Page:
All week long, we heard the narrative, the hype, the history — all about this vaunted “rematch” between No. 4 USC and Texas.Never mind that it had been more than a decade since that infamous Rose Bowl game. Never mind that most of the players in Saturday’s game weren’t yet teenagers when Vince Young scampered in for that back-breaking touchdown to win the 2006 national championship. Never mind that USC is a playoff contender while Texas isn’t even ranked.None of that mattered to FOX, the network broadcasting Saturday’s matchup, which showed countless promos and flashbacks featuring that game. Or to either USC or Texas, both of which brought out their stars to Los Angeles. Matt Leinart. Vince Young. Matthew McConaughey.OK, one of those three didn’t play in that 2006 game. But randomly seeing the movie star and Longhorns supporter on the sidelines was quite a scene. And it very much contributed to the game’s buildup.“We tried to settle [the hype] down, but it kept coming back — TV commercials and everything like that,” redshirt senior safety Chris Hawkins said. “It’s not like we don’t see those things. They always want to make that a big part of the game. They brought all their players back. We brought all our players back. They had celebrities on their sideline. We had celebrities on our sideline.”Concocting storylines in sports, though, rarely works out. Yes, this was a matchup between two storied programs that once combined for one of the greatest college football games ever. And yes, this is what probably drew over 84,000 fans to the Coliseum on Saturday.But it wasn’t what made the game special. Nobody is going to compare Saturday’s game to the 2006 Rose Bowl and argue that it was just as good, or that USC had “redeemed” itself in some way — because it didn’t. This USC team is not out to avenge the sorrows of the 2005 team; rather, it is trying to pave its own legacy, its own chapter of greatness. And Saturday’s thrilling double-overtime win over Texas that took every ounce of energy this team could muster was proof it doesn’t need to live in the glory days of the past to be a force in the present.“We knew [the game] was important to our fanbase, but it was 12 years ago,” head coach Clay Helton said. “To a lot of these kids, they were just 6 years old. It was more important for us, for our season.”Because let’s be honest: If this was truly a rematch of that epic game, then both teams’ first half performances were an insult to everything that the 2006 Rose Bowl represented. Nobody could convert on fourth down. There were fumbles and interceptions and pick-sixes and missed field goals and dropped catches and punts — lots of punts. It was an ugly game, a snooze-fest until the first points finally came with five minutes left in the second quarter, and then again in the second half until redshirt sophomore quarterback Sam Darnold came to life late in the fourth quarter and overtime and added to his legend at USC.Here’s what made this game special. It was the fact that USC overcame a hungry and feisty Texas team led by a head coach in Tom Herman, who entered the game 6-0 all-time against ranked opponents. It was the fact that USC found a way to win despite having no run game whatsoever and with Darnold MIA for a majority of regulation. It was the fact that, in a game in which USC could have easily seen its hype train careen off the rails, the Trojans stayed poised and patient, and hung in there despite not bringing their A-game.“In the middle of the second quarter, I was like, ‘Dang. This Texas defense really has our number, to be honest,’” Darnold said.And it did. To watch a dynamic talent in Darnold and a deadly 1-2 running back punch in junior Ronald Jones II and freshman Stephen Carr all sputter was frustrating, and the longer the struggles carried on, the more the thought that Texas could pull the upset crept into everyone’s head.The Longhorns, in fact, were 45 seconds away from doing so. They had already achieved their version of the Vince Young “he’s-going-for-the-corner” play when quarterback Sam Ehlinger found Armanti Foreman in the end zone to give Texas a 17-14 lead late in the fourth quarter.But this time, there would be no regrets for USC, no failed Reggie Bush lateral or Pete Carroll not putting Bush on the field on fourth-and-two. This time, there was only Darnold, with the game — and national championship hopes on the line — marching the Trojans down the field, throwing one clutch strike after another: a miraculous jump pass to Carr, a money throw to redshirt senior wide receiver Steven Mitchell Jr. that set up the game-tying field goal to force overtime as the Coliseum went delirious. “I don’t think I’ll ever forget in my life, the best two-minute drive I’ve ever been associated with,” Helton said. And then the touchdown bullet to junior wide receiver Deontay Burnett on the first play of overtime, the strip by redshirt sophomore linebacker Christian Rector in double-overtime, the game-winning field goal by walk-on freshman placekicker Chase McGrath that conjured up 2017 Rose Bowl flashbacks — pure ecstasy, even a bit of numbness wondering what the hell you just watched. So, perhaps there was something in this game for everyone. For the old-timers, there was the sense of satisfaction of finally beating Texas. For the newer crowd, there was a thrilling win, a gritty performance and a massive sigh of relief. But most importantly, for the players, it didn’t matter. “It’s a win,” Darnold said. “I don’t know where it ranks.” It would be hard-pressed to rank any game higher than the 2006 Rose Bowl. But then again, Darnold was 8 years old at the time. Right now, the 20-year-old Darnold and his teammates are carving out their own legacy. And more than just a rematch, Saturday’s game was another step toward accomplishing what the 2005 team couldn’t do.Eric He is a junior studying journalism. He is also the associate managing editor of the Daily Trojan. His column, “Grinding Gears,” runs Mondays.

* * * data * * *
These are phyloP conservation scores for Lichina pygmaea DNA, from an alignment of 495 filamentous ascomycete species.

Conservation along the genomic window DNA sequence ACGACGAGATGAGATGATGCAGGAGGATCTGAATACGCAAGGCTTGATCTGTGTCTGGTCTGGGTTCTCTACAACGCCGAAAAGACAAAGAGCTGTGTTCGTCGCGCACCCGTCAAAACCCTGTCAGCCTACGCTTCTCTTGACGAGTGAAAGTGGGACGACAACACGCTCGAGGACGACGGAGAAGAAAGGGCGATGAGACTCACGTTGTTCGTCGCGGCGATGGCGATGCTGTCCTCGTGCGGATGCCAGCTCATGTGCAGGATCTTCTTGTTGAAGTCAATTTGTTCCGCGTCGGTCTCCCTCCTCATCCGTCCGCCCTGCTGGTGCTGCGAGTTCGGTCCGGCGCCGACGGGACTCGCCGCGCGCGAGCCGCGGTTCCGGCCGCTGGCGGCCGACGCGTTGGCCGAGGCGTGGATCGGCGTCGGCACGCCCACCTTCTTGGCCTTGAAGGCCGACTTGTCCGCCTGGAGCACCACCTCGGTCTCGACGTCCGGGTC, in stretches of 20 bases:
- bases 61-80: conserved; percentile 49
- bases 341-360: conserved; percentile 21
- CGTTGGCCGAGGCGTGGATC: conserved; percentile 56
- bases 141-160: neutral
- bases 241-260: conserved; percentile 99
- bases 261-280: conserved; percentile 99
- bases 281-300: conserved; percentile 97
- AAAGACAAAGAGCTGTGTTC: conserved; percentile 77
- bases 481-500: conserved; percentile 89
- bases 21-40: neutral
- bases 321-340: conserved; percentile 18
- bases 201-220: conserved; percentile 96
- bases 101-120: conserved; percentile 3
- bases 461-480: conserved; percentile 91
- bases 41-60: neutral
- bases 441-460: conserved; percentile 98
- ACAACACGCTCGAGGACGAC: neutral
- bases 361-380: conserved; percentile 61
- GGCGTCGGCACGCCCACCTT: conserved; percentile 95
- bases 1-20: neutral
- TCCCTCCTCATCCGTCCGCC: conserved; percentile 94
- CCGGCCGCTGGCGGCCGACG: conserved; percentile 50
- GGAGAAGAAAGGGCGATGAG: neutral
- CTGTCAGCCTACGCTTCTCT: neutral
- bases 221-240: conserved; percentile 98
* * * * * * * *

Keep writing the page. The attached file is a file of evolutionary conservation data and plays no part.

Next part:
Share StumbleUpon Share Mims Davies – UK SportsThe UK greyhound scene secures a much-needed uplift, as this morning the UK Gambling Commission (UKGC) has confirmed a new funding deal of £3 million for the ‘Greyhound Trust’, focusing on animal welfare, training and protections.The funding commitment will be paid for by UK bookmakers, with the UKGC securing a voluntary agreement with – Betfred, William Hill, Sky Betting & Gaming and Paddy Power Betfair.The new contributions, follow bookmakers Ladbrokes-Coral, bet365 and Jennings Bet who in 2018 outlined that they would back a new co-funded scheme for Greyhound racing.Updating stakeholders, new UK Minister for Sports, Mims Davies confirms that funding will focus on:-Developing a new veterinary staff training programExpanding greyhound injury recovery schemesEnsuring better and more active lives for greyhounds’ post trainingFinding more homes for greyhounds as they enter retirementImproving safety standards/provisions across the UK’s 21 licensed greyhound racing tracksBacking the new funding scheme arrangement UK Sports Minister, Mims Davies, said: “I am delighted to have reached an agreement with leading operators to ensure the welfare of our greyhounds is protected and improved through this fund.“As the sixth most watched sport in Britain, it is clear that the welfare and care of all racing greyhounds, from registration to retirement, must be a fundamental part of its successful future.“I strongly urge all remaining bookmakers that take bets on greyhound racing who have not signed up to this agreement to follow suit and support the sport.“Any greyhounds put to sleep due to medical treatment being too expensive, or poor prognosis is one too many – we must stop this.”Moving forward, UK bookmakers and further stakeholders will form the ‘Greyhound Commitment’ – a long-term strategic plan from the Greyhound Board of Great Britain, which will ensure animal welfare and the integrity of greyhound racing remain paramount in the sport.Mark Bird – Greyhound BoardMark Bird, Managing Director of the Greyhound Board of Great Britain, said:“The Greyhound Board are extremely grateful for the conclusion of the mediation and the commitment of the major bookmakers to contribute additional funds from their online businesses.“The GBGB has outlined clear ambitions, within our ‘Greyhound Commitment’ as to where this new income will be spent, with the majority supporting greyhound welfare standards and initiatives, both throughout their racing careers but also as part their homing process following retirement from the sport.” Related Articles Submit Betfred counters Oppenheimer bid in race to rescue Phumelela August 26, 2020 SBC Magazine Issue 10: Kaizen Gaming rebrand and focus for William Hill CEO August 25, 2020 Betfred extends World Snooker Championship deal until 2022 August 17, 2020